Thanks for taking the time to read our article on what we believe to be the best garden fork for an allotment. As you will know, all types of garden forks are very useful garden tool, for breaking up the earth, or for doing a good weeding session.
Forks are extremely good for breaking up compacted compost.
Most gardeners will own one or two types of garden fork, and those are usually a digging fork and a small hand fork which they will use for weeding borders and beds.
So, do you really need anything different for an allotment? That is the question that we hope to answer in this article.
I have owned an allotment for many years and that of course means a lot of digging. The garden fork is a great way of doing that. Personally I believe that a normal digging fork is the best option for working on any allotment, and on medium to larger gardens.
So in this article though, we are going to focus on the best garden fork for an allotment, and which types of garden forks are the best to use, and which not to use.
As I have worked on a small allotment for many years, I have gained a lot of experience. More importantly though, you can gain experience from other more experienced gardeners, who can help point in you in the right direction.
What Garden Forks Do You Need On an Allotment?
I like to keep this as simple as possible, and the best advice I can offer is to own two garden forks. You will want a small hand garden fork for weeding and a larger normal sized digging fork for breaking up and turning over the earth.
You may also find a compost or mulch fork useful if you plan on having a compost heap. Other than that a couple of forks will do the job.
There are only two real requirements for a garden fork:
- It has to be able to do the job quickly and effectively
- It needs to last as you don't want to be constantly having to buy tools all of the time.
There are plenty of choices when it comes to buying a fork. When working on an allotment my advice is to spend a few extra pounds and buy one that will last. It will no doubt get plenty of work out of it over the years.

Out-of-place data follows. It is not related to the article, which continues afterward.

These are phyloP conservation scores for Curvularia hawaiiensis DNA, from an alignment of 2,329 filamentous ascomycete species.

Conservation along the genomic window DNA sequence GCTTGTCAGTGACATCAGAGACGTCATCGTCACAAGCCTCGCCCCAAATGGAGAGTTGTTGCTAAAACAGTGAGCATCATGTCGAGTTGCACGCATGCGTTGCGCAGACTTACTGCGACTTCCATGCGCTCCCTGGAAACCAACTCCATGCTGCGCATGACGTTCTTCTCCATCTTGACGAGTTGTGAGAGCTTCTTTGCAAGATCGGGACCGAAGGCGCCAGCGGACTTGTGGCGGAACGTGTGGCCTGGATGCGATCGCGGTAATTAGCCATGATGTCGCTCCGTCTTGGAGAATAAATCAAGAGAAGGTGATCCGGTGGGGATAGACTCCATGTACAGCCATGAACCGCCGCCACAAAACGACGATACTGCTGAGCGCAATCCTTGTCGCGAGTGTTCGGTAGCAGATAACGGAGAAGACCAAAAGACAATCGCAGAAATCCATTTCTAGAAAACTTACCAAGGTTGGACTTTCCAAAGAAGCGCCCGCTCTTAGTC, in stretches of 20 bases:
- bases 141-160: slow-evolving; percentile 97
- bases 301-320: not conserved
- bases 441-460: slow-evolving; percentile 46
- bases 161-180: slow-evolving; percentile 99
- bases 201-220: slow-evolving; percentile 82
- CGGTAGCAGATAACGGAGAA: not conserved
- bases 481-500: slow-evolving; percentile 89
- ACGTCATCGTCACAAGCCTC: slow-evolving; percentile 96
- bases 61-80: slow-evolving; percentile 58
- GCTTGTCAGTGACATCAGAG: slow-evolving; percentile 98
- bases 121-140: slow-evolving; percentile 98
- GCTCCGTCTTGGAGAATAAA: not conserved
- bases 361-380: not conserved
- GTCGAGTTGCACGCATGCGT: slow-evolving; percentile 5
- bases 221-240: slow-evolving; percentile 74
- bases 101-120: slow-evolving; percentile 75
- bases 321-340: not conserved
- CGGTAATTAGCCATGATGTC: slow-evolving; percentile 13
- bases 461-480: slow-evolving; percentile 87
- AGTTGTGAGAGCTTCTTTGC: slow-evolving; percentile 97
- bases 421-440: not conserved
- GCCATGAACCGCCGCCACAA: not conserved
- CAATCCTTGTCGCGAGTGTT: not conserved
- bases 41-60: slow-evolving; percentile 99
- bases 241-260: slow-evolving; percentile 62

Border forks are always an option, but we believe that they are useful for smaller spaces, We have however found that there is really not much need for one of those at an allotment.
Now some ladies and older gardeners still prefer to use a border fork as they are lighter and smaller. That of course makes sense and the choice of fork also has to match your own strength, and any ailments or injuries that you may have.
It will always come down to personal choice and we prefer the digging fork as it gets bigger spaces dug up in a shorter amount of time. As long as you are fit and healthy, then a standard digging fork is the best choice.
Luckily I have a good shed that is secure so I can store my gardening hand tools there. That's why I don't mind spending a little extra to own a good quality digging fork.
Many other allotment owners don't have that luxury, and they will just go for a good enough quality, but inexpensive fork. If the allotment has some type of security and a place to lock up tools, then get as good a one as you can afford.
Likewise if you bring your tools from home to the allotment, then also spend a few extra pounds and buy the best quality you can afford at that time.
Hand forks are handy for any gardener. On my own allotment shed I probably have at least half a dozen of these laying around. Now of course those have been built up over time, and many given to me as gifts.
It is always a good idea to have a couple of these at your allotment, or to take with you to the allotment. I like a normal sized one and I also like a long handled one. They are great for weeding and I also use them for planting.
They are just handy to have around, along with a small digging spade or trowel. These are often bought as a set. Like the main digging fork, buy good quality tools and they will last you for many years.
Click Here to Read More about Hand Forks
Now I mentioned earlier that if you plan on having a compost heap down at your allotment, then you might want to consider a fork that has been designed to work with compost and/or mulch.
You can do this with an ordinary garden fork, but the compost fork has been specifically designed to make this task a great deal easier. They are not that expensive to buy, and it is always nice to own a tool that makes a particular task easier.
It isn't a necessity to own one of these, but if you can afford it, and you want to have a compost heap, then why not use the right type of fork.
These are also good for working with manure and also very good for mulching. The most common compost forks will have four tines with very fine points that allow it to get through the fibres of rotting compost. These tines are usually widely spaced and also curved.
Allotments in the UK - Allotments and Gardening
History of Allotments - National Allotment Society
Renting Allotments - Councils UK